Sunday, August 12, 2012

Well two months have passed...I leave for Washington tomorrow bright 'n early. It has been an incredible experience to intern down here in Eleuthera seeing some amazing animals, beaches, and people. In the course of my internship I transferred one thousand juvenile Cobia from three tubs to a huge fish cage two miles offshore, gathered data on reef fish and invasive lionfish populations, logged exactly 50 dives to give me a grand total of 96 (four short of professional ranking), swam in some of the most absurdly blue water I have ever seen (better than any photo), eaten my share of delicious conch fritters and the special Eleutheran Mac 'N Cheese, spotted sharks and eagle rays, punched an over-inquisitive grouper and barracuda on the same dive, and met some amazing people.

   Things I am looking forwards to when I get back home:
  • Air conditioning. I cannot stress this enough
  • Junk food (BBQ, pizza, greek food, french fries...)
  • getting ready for college
  • seeing my family!
  • many others...

Things I am not looking forwards to leaving:
  • Almost daily dives
  • a dorm that is about 10 feet from the ocean
  • the water...
  • amazingly friendly locals
  •  Eleuthera in general...
It has been an incredible experience that I am glad to have taken a part in...I apologize for the infrequent blog updates, sometimes the daily ""grind" here seems not worth reporting, but looking back there is so much I could have written about. The blog will revert back to just a general blog about some of my thoughts on various marine topics...feel free to unsubscribe.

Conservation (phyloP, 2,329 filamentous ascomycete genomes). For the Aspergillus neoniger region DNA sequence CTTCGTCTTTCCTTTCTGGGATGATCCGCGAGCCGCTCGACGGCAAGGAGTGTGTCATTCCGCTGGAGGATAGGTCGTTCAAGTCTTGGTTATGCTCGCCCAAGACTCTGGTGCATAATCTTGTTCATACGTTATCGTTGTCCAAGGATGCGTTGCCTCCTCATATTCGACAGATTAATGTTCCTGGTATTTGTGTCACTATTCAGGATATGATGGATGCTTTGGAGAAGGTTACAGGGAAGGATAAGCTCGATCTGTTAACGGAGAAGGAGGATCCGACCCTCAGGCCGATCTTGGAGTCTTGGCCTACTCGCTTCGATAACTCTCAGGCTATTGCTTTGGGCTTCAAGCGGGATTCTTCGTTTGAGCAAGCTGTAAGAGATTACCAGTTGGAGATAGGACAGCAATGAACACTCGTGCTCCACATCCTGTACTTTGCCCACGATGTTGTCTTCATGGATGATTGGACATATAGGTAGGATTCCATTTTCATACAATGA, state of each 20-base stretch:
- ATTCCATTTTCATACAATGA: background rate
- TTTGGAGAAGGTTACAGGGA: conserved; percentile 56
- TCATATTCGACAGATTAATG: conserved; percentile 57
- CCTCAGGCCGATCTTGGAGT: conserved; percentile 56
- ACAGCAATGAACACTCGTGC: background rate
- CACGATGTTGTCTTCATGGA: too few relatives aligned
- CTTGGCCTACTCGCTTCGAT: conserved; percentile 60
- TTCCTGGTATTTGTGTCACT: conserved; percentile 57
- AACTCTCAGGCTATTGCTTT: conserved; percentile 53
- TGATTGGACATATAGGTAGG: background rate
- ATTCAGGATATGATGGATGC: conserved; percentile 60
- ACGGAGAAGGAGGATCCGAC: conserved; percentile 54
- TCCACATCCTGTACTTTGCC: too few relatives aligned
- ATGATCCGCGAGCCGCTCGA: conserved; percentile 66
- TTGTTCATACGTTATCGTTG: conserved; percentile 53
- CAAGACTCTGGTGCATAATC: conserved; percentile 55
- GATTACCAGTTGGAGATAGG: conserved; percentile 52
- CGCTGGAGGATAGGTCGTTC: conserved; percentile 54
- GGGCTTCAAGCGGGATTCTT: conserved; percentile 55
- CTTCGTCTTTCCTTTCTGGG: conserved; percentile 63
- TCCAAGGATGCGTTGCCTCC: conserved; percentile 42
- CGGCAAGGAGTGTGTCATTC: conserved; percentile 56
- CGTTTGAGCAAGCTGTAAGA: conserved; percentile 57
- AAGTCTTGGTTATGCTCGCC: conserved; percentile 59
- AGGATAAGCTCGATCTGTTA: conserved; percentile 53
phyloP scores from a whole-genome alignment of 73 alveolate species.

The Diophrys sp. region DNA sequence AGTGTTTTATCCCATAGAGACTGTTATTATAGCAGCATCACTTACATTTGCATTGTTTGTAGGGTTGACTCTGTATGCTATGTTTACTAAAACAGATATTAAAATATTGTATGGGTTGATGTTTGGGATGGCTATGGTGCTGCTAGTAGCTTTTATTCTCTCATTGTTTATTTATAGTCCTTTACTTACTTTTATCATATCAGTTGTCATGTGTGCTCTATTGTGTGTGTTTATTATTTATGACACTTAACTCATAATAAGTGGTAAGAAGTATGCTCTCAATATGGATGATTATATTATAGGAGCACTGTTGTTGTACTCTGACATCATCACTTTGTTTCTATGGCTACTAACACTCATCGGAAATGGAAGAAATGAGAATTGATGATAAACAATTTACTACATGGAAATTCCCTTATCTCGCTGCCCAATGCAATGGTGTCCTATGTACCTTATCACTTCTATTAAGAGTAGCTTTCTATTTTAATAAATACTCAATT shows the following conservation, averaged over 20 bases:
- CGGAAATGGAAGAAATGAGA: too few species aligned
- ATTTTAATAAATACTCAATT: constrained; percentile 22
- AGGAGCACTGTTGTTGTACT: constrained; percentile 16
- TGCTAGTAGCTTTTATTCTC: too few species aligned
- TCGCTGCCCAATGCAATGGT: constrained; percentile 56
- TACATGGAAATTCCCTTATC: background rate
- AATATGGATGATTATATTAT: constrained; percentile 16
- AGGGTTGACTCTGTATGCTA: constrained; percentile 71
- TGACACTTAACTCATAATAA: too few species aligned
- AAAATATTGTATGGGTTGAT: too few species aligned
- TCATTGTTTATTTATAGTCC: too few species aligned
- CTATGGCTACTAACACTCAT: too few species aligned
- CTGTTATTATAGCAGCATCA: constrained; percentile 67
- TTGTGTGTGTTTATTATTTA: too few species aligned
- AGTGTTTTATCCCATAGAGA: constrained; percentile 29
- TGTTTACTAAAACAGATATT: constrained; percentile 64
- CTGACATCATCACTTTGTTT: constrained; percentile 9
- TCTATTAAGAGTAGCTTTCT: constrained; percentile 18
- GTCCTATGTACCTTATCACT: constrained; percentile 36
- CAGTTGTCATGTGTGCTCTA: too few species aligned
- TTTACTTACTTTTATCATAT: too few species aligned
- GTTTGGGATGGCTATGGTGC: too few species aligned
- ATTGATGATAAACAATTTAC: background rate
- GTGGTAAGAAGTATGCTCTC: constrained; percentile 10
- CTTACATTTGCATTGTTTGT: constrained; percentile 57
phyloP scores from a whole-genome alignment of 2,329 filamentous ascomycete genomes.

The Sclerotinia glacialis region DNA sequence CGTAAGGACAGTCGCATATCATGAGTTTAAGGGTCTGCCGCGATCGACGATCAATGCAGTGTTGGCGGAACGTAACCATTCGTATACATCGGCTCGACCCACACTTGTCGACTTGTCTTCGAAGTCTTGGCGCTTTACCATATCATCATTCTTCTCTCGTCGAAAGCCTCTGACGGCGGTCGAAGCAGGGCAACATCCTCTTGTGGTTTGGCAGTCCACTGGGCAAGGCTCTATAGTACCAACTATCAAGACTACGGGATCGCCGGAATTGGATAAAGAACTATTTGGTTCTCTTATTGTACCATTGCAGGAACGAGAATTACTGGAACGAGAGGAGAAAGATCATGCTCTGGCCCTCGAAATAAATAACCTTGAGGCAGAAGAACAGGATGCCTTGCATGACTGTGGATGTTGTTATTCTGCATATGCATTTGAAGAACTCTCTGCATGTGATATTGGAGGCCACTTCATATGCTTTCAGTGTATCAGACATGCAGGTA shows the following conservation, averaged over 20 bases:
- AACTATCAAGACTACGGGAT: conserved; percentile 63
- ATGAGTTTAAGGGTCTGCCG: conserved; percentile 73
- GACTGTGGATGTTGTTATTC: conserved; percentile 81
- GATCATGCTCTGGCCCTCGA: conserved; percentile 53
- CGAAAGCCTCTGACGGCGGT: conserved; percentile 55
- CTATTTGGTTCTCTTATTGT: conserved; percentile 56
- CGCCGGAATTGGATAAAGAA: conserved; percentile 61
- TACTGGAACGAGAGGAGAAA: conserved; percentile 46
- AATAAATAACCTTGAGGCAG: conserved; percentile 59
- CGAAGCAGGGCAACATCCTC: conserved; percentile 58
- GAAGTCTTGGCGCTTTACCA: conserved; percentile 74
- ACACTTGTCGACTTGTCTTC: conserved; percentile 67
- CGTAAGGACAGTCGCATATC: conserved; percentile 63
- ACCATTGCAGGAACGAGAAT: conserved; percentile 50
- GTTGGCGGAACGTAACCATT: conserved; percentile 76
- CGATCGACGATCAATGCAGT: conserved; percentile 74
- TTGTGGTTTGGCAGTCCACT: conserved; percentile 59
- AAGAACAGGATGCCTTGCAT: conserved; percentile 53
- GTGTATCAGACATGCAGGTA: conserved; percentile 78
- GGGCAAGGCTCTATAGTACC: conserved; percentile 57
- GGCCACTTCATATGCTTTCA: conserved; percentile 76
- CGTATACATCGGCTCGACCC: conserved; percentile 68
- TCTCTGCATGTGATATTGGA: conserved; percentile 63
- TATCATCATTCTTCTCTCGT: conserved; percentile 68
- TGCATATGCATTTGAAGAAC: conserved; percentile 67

I look forwards to being back home!

Sunday, August 5, 2012

HDR of boat and Conch shell midden
mangroves growing on a conch midden

Cassiopea Upside-Down Jellyfish
Just some more random pictures I've been taking

Also, a film crew from Sweden has just arrived to film a documentary on sharks, which our shark team here will be a part of. One of the most famous names in environmental photojournalism, Mattias Klum, will be joining them - I really hope I can talk with him! Check out his website:
I've been busy this past week taking care of some new critters in the wetlab - Rotifers.

Courtesy UBC - those spheres by the tail are eggs.
These guys are microscopic plankton that we are attempting to culture so we can feed baby Cobia and Mahi Mahi this fall. We have approximately 200 million of these guys in our tanks right now and we have to provide an estimate count of their numbers everyday, a very tiresome task.

Cooling down a car engine, Bahamian style
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Our rotifers waiting to be put in tubs

finally we got them through security

Our Rotifers were shipped from the University of Miami so we had to go to the Rock Sound Airport to engage in some bureaucratic labyrinths before we could take them back to our lab.

Also, this is my last week here - although I am excited to be going home it will really be quite sad to leave. I'm just trying to soak it all in at this point.